After viewing the video on the Do-Re-Mi flash mob at Antwerp train station, students will be inspired by the video and want to learn more about the Flash Mob Unity Project.  After listening to the teachers from English, Biology and Math explain the intent, purpose and how-tos of the Flash Mob Unity Project, SWBAT get organized into groups based on tasks/responsibilities, elect a director for each group and communicate with their teammates about details for implementing the project.  After listening to the discussion about using a flash mob to communicate a message to the public, SWBAT feel excited and motivated about the project and look forward to the performance.  After getting into groups based on flash mob tasks, SWBAT participate in social conversation with peers and adults on familiar topics by asking and answering questions and soliciting information.

Student Activity:
Anticipatory Set/Into - Students watch video examples of flash mob events. (5 min) 
Instruction/Through - Students listen to co-teachers explain what components are required for a flash mob event including costumes, dance and music. (5 min)
Guided practice/Through - Students choose a group based on interest. Students meet with their groups and elect directors. Students communicate their ideas for implementing the project. (10 min)
Independent practice/Through - Students plan and organize tasks with teammates. (30 min)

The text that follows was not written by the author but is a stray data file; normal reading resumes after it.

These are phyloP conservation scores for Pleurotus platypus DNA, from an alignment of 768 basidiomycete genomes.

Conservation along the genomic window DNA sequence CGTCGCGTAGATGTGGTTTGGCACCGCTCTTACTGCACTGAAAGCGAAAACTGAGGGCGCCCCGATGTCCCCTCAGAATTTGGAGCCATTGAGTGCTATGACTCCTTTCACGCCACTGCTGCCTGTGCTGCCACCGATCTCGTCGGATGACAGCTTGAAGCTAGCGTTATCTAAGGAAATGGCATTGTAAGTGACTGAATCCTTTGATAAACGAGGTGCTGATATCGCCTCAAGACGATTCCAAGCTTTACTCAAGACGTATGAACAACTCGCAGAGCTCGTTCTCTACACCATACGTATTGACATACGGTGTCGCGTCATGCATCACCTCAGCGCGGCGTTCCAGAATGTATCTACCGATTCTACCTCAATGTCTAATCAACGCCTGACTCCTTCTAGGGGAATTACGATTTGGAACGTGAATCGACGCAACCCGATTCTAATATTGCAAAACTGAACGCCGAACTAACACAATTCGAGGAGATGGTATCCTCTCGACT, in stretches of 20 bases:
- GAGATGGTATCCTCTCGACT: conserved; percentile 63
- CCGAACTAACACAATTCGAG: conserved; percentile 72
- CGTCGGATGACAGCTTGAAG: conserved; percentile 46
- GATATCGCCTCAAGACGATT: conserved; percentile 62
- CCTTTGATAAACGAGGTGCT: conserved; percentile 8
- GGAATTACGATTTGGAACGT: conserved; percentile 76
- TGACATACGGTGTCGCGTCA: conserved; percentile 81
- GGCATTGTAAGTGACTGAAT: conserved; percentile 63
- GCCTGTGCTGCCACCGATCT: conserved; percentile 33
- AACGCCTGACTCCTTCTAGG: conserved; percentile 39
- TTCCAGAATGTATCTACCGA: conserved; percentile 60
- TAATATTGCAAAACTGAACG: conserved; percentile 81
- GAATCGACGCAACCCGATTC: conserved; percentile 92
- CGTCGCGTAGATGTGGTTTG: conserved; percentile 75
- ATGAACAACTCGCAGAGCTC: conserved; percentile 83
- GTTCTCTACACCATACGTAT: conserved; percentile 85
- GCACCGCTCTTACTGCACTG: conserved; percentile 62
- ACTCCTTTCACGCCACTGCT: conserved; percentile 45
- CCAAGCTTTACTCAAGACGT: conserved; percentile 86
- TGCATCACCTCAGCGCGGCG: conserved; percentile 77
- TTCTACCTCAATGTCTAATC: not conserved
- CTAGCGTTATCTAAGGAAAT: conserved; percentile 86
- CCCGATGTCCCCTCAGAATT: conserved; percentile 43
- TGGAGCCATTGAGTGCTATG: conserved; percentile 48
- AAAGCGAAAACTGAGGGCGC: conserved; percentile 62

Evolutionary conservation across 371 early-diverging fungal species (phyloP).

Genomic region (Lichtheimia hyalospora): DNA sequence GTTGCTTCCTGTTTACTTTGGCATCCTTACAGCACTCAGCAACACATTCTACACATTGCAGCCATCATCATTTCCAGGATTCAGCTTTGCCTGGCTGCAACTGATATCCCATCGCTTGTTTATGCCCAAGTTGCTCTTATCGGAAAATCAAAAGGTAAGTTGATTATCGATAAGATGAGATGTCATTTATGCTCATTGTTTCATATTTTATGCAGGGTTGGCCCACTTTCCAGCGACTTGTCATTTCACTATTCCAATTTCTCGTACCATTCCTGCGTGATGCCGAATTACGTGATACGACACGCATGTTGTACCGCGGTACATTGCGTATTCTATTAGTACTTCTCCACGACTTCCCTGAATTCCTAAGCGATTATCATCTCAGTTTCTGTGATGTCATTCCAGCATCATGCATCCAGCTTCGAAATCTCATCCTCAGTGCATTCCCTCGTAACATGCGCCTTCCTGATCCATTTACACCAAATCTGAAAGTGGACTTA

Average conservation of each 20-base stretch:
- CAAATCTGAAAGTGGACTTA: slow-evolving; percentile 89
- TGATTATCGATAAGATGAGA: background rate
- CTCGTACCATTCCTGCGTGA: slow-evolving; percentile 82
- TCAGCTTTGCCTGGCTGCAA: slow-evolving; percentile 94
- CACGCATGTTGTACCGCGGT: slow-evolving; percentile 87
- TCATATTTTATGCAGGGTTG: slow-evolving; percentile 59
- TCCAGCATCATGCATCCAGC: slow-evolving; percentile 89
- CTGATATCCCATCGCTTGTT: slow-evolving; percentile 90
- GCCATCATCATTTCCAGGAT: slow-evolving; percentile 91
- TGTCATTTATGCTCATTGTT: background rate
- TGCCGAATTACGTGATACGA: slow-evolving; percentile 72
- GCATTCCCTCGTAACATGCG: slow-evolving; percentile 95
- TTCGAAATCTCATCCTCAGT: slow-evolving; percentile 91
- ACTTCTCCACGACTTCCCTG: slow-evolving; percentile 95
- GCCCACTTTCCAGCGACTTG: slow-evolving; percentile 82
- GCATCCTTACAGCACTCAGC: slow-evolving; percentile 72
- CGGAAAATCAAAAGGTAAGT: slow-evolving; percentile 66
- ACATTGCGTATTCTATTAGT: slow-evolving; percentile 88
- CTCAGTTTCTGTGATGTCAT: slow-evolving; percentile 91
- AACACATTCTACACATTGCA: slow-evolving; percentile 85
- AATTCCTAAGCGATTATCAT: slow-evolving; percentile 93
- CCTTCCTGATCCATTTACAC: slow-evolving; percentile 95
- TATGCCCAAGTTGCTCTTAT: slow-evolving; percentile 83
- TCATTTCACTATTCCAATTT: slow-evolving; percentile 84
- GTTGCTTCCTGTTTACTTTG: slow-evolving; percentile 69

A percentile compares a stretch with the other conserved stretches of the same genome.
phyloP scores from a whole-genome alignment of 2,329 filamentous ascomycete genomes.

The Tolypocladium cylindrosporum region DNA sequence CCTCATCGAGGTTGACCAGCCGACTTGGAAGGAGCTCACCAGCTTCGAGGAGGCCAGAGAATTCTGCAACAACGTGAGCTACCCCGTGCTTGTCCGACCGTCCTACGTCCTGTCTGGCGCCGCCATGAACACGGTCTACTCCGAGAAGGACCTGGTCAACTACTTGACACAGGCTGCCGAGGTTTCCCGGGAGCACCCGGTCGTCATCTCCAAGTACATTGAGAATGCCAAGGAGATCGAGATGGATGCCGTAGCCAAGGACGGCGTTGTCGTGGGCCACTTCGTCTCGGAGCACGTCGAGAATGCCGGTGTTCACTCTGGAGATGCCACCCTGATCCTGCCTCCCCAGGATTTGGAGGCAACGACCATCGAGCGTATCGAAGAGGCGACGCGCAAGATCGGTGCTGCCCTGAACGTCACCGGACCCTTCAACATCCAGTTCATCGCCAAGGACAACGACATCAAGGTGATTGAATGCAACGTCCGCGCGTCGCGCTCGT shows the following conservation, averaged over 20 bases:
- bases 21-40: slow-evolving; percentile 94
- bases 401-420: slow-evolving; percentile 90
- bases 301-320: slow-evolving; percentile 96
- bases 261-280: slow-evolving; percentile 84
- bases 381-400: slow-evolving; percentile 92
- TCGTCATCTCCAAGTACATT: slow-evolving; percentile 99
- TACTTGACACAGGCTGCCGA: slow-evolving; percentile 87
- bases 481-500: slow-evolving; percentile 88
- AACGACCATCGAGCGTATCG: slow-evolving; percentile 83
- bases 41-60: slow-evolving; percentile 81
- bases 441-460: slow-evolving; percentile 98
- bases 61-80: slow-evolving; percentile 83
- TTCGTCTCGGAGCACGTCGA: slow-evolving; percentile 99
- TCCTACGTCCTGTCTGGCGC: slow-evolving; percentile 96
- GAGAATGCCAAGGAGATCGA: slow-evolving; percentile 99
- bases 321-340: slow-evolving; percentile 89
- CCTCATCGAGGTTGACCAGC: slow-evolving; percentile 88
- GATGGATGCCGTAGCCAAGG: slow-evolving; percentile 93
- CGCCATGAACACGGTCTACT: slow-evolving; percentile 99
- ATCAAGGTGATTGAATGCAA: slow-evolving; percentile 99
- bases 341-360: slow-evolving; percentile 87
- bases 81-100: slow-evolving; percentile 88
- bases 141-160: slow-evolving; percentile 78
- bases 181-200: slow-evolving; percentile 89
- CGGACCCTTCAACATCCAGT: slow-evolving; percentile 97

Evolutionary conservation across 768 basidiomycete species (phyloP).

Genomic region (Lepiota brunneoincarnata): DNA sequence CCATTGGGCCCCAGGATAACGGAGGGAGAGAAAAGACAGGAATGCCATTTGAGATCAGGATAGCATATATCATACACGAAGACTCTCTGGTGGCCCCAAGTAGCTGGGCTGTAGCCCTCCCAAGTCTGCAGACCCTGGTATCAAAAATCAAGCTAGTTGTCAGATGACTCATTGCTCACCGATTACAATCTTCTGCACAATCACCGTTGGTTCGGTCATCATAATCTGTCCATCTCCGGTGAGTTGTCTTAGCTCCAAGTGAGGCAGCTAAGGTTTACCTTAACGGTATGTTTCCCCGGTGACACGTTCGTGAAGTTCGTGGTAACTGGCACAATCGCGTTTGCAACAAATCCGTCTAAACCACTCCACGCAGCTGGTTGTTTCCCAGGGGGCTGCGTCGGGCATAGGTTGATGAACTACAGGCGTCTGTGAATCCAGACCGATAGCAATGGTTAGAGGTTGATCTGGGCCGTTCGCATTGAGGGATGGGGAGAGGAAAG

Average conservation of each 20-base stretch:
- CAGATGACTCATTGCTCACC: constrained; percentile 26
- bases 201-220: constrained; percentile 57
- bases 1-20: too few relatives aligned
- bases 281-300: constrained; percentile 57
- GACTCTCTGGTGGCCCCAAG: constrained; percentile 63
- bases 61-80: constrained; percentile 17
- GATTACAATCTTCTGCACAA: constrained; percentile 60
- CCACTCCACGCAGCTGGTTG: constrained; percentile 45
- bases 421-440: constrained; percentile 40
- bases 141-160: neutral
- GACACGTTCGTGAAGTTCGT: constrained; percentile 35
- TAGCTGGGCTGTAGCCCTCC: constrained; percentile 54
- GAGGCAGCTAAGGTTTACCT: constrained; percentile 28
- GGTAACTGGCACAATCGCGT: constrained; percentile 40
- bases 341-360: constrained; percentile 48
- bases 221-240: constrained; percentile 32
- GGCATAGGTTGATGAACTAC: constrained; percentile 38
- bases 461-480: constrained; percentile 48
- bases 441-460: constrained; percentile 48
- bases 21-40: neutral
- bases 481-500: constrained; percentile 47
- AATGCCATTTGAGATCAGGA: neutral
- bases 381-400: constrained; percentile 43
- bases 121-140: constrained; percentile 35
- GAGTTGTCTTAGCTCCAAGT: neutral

Closure - Students take into consideration the two-week planning period and communicate with their teammates about how to stay organized and connected. (2 min) 
Beyond - Students sign up for groups and individual tasks.  Students will video tape their flashmob performance and share their video on social media sites. (3 min)

Assessment:
Diagnostic/Entry level - Co-teachers will informally check on students' preliminary knowledge of flash mobs after watching the videos, through informal discussions.
Formative/Progress monitoring - Co-teachers informally check for understanding while walking around the room while students are working together in their groups.
Summative - Students will be formally assessed based on participating in the planning, set-up and final performance.
Summative - Students will be formally assessed on the final video product
Summative - Students will be formally assessed on their on their one-page written reflection about the experience.
Content Standards:
 

CCSS.Math.Content.HSG-GMD.A.3 Use volume formulas for cylinders, pyramids, cones, and spheres to solve problems

Learning Objectives:

After applying formulas for volume, students will be able to find the approximate volume of different sized skulls.

Student Activity: